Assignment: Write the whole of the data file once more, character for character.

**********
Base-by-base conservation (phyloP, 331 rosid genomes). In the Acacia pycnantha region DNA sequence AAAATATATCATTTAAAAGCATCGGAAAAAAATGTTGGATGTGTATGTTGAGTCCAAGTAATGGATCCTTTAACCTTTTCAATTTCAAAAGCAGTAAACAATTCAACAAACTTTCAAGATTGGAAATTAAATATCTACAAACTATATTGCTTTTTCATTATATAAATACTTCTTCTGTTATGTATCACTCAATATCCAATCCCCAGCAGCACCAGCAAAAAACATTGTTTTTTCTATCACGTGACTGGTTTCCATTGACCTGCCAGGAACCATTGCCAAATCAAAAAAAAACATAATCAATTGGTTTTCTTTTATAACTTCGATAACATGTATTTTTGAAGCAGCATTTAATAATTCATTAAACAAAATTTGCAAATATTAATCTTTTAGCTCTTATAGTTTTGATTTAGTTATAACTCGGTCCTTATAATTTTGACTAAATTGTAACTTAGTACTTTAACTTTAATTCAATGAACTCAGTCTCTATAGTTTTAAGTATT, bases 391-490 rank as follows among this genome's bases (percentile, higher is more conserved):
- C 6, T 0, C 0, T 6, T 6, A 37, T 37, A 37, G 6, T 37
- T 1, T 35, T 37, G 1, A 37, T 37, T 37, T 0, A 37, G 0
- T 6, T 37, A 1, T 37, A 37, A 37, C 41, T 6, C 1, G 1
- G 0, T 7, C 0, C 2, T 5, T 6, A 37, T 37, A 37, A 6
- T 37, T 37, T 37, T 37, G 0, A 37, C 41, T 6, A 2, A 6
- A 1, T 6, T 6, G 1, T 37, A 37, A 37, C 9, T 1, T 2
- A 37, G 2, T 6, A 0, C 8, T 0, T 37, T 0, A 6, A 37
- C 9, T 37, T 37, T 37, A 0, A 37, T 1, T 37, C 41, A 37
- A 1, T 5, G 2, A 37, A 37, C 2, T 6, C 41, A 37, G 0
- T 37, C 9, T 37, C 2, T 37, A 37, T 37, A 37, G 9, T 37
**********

Base-by-base conservation (phyloP, 331 rosid genomes). In the Acacia pycnantha region DNA sequence AAAATATATCATTTAAAAGCATCGGAAAAAAATGTTGGATGTGTATGTTGAGTCCAAGTAATGGATCCTTTAACCTTTTCAATTTCAAAAGCAGTAAACAATTCAACAAACTTTCAAGATTGGAAATTAAATATCTACAAACTATATTGCTTTTTCATTATATAAATACTTCTTCTGTTATGTATCACTCAATATCCAATCCCCAGCAGCACCAGCAAAAAACATTGTTTTTTCTATCACGTGACTGGTTTCCATTGACCTGCCAGGAACCATTGCCAAATCAAAAAAAAACATAATCAATTGGTTTTCTTTTATAACTTCGATAACATGTATTTTTGAAGCAGCATTTAATAATTCATTAAACAAAATTTGCAAATATTAATCTTTTAGCTCTTATAGTTTTGATTTAGTTATAACTCGGTCCTTATAATTTTGACTAAATTGTAACTTAGTACTTTAACTTTAATTCAATGAACTCAGTCTCTATAGTTTTAAGTATT, bases 391-490 rank as follows among this genome's bases (percentile, higher is more conserved):
- C 6, T 0, C 0, T 6, T 6, A 37, T 37, A 37, G 6, T 37
- T 1, T 35, T 37, G 1, A 37, T 37, T 37, T 0, A 37, G 0
- T 6, T 37, A 1, T 37, A 37, A 37, C 41, T 6, C 1, G 1
- G 0, T 7, C 0, C 2, T 5, T 6, A 37, T 37, A 37, A 6
- T 37, T 37, T 37, T 37, G 0, A 37, C 41, T 6, A 2, A 6
- A 1, T 6, T 6, G 1, T 37, A 37, A 37, C 9, T 1, T 2
- A 37, G 2, T 6, A 0, C 8, T 0, T 37, T 0, A 6, A 37
- C 9, T 37, T 37, T 37, A 0, A 37, T 1, T 37, C 41, A 37
- A 1, T 5, G 2, A 37, A 37, C 2, T 6, C 41, A 37, G 0
- T 37, C 9, T 37, C 2, T 37, A 37, T 37, A 37, G 9, T 37